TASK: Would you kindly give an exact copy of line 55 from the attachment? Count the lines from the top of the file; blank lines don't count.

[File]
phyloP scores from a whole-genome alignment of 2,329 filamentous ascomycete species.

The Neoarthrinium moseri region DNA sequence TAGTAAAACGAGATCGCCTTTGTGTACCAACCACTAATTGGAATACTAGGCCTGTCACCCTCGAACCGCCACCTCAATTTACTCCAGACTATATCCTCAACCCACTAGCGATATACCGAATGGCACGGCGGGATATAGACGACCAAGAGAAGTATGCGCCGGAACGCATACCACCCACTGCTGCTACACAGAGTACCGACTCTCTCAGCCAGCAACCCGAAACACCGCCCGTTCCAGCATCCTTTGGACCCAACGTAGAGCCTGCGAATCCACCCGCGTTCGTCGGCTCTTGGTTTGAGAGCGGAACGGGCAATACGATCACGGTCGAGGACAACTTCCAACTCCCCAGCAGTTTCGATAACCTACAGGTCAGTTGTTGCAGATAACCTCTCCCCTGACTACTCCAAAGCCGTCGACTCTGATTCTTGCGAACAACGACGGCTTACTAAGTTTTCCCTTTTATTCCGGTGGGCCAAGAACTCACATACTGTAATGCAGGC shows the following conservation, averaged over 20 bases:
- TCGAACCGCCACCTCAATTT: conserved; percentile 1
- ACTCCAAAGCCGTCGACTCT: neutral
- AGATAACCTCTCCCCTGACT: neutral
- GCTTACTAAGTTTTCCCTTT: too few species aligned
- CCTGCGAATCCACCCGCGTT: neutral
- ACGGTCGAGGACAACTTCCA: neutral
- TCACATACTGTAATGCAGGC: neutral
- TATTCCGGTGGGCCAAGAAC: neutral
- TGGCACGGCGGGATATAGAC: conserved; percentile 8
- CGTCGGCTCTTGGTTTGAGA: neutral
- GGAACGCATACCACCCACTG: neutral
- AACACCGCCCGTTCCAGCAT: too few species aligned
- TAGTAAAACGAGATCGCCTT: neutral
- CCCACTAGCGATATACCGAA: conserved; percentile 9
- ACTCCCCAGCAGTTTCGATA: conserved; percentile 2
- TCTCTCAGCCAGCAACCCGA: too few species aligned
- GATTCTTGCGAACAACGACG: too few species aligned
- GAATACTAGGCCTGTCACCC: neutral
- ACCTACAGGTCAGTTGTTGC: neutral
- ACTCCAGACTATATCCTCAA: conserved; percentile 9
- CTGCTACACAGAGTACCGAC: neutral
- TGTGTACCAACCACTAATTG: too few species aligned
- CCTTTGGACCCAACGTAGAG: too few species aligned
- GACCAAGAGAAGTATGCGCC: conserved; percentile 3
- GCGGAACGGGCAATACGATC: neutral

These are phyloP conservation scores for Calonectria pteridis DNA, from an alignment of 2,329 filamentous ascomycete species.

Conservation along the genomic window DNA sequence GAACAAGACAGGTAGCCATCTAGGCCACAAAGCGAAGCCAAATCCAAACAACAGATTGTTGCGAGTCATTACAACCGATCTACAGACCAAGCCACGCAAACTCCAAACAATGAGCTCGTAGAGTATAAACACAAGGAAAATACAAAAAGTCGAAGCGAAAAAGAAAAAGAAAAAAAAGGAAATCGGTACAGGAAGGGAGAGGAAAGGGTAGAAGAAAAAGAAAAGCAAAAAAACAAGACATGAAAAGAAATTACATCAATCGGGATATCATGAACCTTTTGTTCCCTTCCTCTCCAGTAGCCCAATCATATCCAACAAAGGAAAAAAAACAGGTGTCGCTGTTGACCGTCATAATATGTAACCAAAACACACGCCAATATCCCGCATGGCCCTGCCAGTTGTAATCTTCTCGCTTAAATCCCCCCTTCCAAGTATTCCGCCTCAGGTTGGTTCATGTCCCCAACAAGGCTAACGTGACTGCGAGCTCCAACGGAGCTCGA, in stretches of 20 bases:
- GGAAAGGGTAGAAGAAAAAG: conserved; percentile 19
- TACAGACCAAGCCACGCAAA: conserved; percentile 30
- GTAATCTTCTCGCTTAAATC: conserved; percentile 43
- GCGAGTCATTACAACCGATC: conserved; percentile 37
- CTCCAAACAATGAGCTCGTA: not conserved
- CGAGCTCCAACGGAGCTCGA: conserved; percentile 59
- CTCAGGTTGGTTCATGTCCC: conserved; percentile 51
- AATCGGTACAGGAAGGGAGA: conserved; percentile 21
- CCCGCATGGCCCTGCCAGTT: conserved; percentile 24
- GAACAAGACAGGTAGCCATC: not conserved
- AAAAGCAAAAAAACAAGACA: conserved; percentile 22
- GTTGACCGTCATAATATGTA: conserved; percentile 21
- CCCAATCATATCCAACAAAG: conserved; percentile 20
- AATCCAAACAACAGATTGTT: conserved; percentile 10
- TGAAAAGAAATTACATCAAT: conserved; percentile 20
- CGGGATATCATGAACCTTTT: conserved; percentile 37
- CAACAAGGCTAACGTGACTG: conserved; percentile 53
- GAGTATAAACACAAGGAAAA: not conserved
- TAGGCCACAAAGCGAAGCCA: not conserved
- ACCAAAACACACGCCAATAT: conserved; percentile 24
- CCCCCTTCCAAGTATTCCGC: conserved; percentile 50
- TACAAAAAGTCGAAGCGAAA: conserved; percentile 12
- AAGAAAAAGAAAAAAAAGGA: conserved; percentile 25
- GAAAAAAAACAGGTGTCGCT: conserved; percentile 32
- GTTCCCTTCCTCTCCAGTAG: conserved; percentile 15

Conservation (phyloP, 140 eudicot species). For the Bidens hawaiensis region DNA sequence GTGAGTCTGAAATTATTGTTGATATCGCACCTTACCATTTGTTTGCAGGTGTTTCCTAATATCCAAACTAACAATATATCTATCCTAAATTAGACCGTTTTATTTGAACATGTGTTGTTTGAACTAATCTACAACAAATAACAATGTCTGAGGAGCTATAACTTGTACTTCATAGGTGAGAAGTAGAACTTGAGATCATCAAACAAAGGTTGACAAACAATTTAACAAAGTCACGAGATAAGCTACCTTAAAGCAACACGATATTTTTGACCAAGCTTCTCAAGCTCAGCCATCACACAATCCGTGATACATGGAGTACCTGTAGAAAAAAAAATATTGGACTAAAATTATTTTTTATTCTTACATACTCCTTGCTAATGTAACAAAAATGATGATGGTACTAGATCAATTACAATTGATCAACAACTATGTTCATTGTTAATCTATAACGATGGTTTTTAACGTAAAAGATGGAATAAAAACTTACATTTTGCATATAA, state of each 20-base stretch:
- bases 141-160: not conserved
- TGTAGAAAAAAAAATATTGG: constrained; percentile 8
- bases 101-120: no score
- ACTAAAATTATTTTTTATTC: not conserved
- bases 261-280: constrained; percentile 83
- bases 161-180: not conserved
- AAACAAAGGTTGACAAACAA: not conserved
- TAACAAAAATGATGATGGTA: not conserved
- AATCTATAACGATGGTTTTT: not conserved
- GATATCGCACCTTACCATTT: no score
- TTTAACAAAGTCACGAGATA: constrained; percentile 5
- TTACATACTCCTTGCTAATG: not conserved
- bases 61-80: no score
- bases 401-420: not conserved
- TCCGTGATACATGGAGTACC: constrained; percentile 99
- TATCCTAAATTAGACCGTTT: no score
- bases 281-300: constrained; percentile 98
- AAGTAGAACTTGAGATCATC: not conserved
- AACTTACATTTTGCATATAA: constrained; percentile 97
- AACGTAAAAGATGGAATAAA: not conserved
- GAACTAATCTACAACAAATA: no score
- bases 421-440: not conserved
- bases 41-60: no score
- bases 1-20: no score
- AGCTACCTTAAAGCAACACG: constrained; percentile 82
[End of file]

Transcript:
Conservation (phyloP, 140 eudicot species). For the Bidens hawaiensis region DNA sequence GTGAGTCTGAAATTATTGTTGATATCGCACCTTACCATTTGTTTGCAGGTGTTTCCTAATATCCAAACTAACAATATATCTATCCTAAATTAGACCGTTTTATTTGAACATGTGTTGTTTGAACTAATCTACAACAAATAACAATGTCTGAGGAGCTATAACTTGTACTTCATAGGTGAGAAGTAGAACTTGAGATCATCAAACAAAGGTTGACAAACAATTTAACAAAGTCACGAGATAAGCTACCTTAAAGCAACACGATATTTTTGACCAAGCTTCTCAAGCTCAGCCATCACACAATCCGTGATACATGGAGTACCTGTAGAAAAAAAAATATTGGACTAAAATTATTTTTTATTCTTACATACTCCTTGCTAATGTAACAAAAATGATGATGGTACTAGATCAATTACAATTGATCAACAACTATGTTCATTGTTAATCTATAACGATGGTTTTTAACGTAAAAGATGGAATAAAAACTTACATTTTGCATATAA, state of each 20-base stretch: